No Winners: Looking the Part not Speaking the Language
On my first day of school my mom told me to “Tell everyone you’re Hawaiian”. This is, of course, not true. As a child of third generation German and second-generation Chinese immigrants, I am definitely not Hawaiian. Even though I am half, I spent most of my life, as a child and adult, around my Chinese family. My grandparents only spoke Cantonese yet my mother alleges she doesn’t know the language. This is, despite the fact that I have heard her speak it; my father has heard her speak it and all my aunts as well as uncles speak it. Growing up in a Chinese laundry that served a wealthy community, I can imagine the pressure she put on herself and that was imposed on her to place distance between her physical identity and her cultural identity. I could imagine her pain, hurt and alienation when I read “How to Tame a Wild Tongue” by Gloria Anzaldua. Anzaldua writes, “So, if you want to really hurt me, talk badly about my language. Ethnic identity is twin skin to linguistic identity-I am my language. Until I can take pride in my language, I cannot take pride in myself.” My mother’s response to harassment over speaking Cantonese was to alienate her physical and linguistic Chinese-ness from racial and ethnic realities by aligning herself with a fake Hawaiian identity. She was unable to take pride in using Cantonese and as a result she could not take pride in herself. I used to be angry with my mother for disavowing the language and culture of China as well as Hong Kong, but as an adult I can do nothing but understand her.
While my mother had removed the linguistic component of Chinese culture from my life, she did a lot to keep the foods my grandparents ate center stage in the house. From dou fu fa (or Tofu-fa) to a 24/7 availability of white rice and Chinese broccoli, my mother made it clear to me that, like Anzaldua states, “there are more subtle ways we internalize identification [like] food and certain smells [that] are tied to…identity…” Although she did not feel empowered enough to own the Cantonese language, in the privacy of our home, she was unafraid of the food or the cooking. Even for me, as an adult, these are the foods that provide grounding and safety. I’ve always found it interesting that my mom has allowed space in her “post-Chinese” life for the cuisine and not the language, even in her own home. I think it’s because the food has already been given space in the American brain as an ethnic normal, meaning that while the food is not American, it has been given a pass because it is so ubiquitous.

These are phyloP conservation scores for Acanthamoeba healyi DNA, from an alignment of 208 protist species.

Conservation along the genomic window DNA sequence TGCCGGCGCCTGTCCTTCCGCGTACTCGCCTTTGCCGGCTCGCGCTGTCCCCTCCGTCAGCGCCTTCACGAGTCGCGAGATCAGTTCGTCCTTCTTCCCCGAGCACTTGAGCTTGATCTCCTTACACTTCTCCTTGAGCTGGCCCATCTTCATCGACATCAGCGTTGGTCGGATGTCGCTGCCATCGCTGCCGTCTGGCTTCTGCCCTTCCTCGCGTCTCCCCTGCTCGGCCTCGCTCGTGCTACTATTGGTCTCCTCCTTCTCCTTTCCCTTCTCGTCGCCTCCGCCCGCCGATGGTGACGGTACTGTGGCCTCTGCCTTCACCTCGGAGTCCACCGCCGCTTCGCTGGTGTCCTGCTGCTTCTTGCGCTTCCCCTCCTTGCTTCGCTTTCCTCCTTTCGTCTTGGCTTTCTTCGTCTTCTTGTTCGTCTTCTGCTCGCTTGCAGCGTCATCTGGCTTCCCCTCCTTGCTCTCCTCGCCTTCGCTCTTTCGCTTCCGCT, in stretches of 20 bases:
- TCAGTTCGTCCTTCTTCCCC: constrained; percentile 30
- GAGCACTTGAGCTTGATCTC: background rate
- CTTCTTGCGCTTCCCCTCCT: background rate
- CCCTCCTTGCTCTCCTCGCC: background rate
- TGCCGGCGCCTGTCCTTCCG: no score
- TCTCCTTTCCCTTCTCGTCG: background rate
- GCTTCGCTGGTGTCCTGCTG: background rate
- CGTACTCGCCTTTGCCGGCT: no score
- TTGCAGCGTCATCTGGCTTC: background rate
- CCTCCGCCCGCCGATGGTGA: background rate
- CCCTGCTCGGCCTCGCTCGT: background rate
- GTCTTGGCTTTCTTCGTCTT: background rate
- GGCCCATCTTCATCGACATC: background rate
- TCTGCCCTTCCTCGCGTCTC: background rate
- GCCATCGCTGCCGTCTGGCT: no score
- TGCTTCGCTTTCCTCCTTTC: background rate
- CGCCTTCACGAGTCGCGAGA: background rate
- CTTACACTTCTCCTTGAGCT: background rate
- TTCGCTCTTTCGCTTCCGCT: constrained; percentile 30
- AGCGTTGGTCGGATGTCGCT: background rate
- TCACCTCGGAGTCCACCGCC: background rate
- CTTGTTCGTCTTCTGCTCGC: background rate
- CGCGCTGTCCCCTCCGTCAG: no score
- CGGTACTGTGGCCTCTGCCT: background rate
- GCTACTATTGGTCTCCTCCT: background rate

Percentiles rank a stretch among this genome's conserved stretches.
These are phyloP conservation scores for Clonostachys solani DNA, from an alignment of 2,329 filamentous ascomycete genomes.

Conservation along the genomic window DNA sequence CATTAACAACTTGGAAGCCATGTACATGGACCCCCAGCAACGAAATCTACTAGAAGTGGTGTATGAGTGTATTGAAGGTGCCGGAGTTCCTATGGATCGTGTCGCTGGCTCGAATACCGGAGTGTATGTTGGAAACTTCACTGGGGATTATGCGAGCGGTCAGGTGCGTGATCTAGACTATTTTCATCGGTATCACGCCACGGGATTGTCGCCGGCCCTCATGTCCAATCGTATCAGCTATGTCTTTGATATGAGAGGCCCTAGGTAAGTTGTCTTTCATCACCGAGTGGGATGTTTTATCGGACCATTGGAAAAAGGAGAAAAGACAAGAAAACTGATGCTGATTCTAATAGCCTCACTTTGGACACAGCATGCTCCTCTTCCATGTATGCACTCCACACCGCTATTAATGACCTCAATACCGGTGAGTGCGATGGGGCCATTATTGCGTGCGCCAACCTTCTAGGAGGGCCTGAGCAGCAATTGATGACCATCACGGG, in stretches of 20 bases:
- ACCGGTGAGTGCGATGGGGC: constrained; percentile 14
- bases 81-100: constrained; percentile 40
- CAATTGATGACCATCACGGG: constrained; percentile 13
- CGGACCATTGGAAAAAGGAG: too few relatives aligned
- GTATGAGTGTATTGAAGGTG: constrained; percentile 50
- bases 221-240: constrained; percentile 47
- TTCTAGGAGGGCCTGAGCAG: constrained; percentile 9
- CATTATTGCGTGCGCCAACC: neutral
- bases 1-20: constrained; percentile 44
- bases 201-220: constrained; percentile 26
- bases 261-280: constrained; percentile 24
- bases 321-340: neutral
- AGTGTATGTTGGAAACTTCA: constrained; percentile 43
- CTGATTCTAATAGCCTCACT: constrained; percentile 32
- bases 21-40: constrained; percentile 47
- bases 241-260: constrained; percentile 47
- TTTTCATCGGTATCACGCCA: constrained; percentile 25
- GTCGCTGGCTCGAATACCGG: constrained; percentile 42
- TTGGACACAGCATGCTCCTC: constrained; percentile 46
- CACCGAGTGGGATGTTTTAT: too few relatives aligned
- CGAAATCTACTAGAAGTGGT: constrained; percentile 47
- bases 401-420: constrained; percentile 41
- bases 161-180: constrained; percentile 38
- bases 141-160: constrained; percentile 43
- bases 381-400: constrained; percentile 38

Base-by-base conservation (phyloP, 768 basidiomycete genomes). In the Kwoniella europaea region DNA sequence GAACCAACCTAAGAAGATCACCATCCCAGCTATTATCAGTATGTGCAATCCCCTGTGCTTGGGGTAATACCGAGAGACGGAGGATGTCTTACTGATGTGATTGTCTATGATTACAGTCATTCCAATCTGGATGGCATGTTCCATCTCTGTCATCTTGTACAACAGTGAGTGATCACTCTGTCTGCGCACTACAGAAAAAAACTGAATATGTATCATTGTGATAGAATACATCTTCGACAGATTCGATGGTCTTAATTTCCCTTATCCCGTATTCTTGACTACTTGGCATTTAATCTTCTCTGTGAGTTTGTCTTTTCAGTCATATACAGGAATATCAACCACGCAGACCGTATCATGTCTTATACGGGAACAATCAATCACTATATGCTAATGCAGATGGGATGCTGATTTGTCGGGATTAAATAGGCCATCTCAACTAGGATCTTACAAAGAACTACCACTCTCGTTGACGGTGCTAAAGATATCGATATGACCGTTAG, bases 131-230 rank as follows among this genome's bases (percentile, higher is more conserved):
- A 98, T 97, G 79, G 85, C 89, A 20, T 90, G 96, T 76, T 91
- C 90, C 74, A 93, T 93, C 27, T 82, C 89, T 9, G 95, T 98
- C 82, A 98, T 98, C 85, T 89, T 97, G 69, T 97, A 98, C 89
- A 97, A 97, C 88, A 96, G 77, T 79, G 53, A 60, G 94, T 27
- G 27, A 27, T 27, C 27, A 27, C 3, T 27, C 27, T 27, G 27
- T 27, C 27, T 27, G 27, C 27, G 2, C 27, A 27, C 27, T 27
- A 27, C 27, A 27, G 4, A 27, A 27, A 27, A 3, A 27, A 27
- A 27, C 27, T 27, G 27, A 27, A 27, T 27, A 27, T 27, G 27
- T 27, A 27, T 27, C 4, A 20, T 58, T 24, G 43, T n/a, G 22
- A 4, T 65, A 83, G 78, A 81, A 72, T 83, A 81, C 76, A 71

Even though Chinese people, culture and food are omnipresent in Southern California, I can’t help but feel alienated and distanced from these communities. As a bi-racial person I can identify with Anzaldua’s sentiment of having “…so internalized the borderland conflict that sometimes I feel like one cancels out the other and we are zero, nothing, no one.” Even in a city as diverse as Los Angeles, where I’m from, I never get to see anyone who looks like me or reminds me of my family. I feel very separate from others not just because of my personal beliefs but also because of my physical body. It wasn’t until I travelled to Hong Kong that I really felt a part of any society. Being in Hong Kong was the first time I felt a sense of belonging and a removal of the “borderland conflict”. However, even though I was in this city and country where I felt so comfortable, I couldn’t communicate with anyone because I don’t speak Cantonese. I should be able to speak Cantonese. I know this because my mother and my grandparents speak Cantonese. I also know this because while in Hong Kong everyone approaches me speaking in Cantonese and my sister, who looks whiter than I do, is always spoken to in English. Even though the outside world had determined I was more like them than my sister based on appearances, in reality we are equally ignorant.
I wish I could have been a friend of my mother’s as a young womyn. I would have told her to be unafraid and resilient. I would have implored her to speak Cantonese with pride so her children could speak to those who welcomed them. But I believe my mother was trying to protect me because it’s easier to take pride in the one language you know if it’s the dominant language.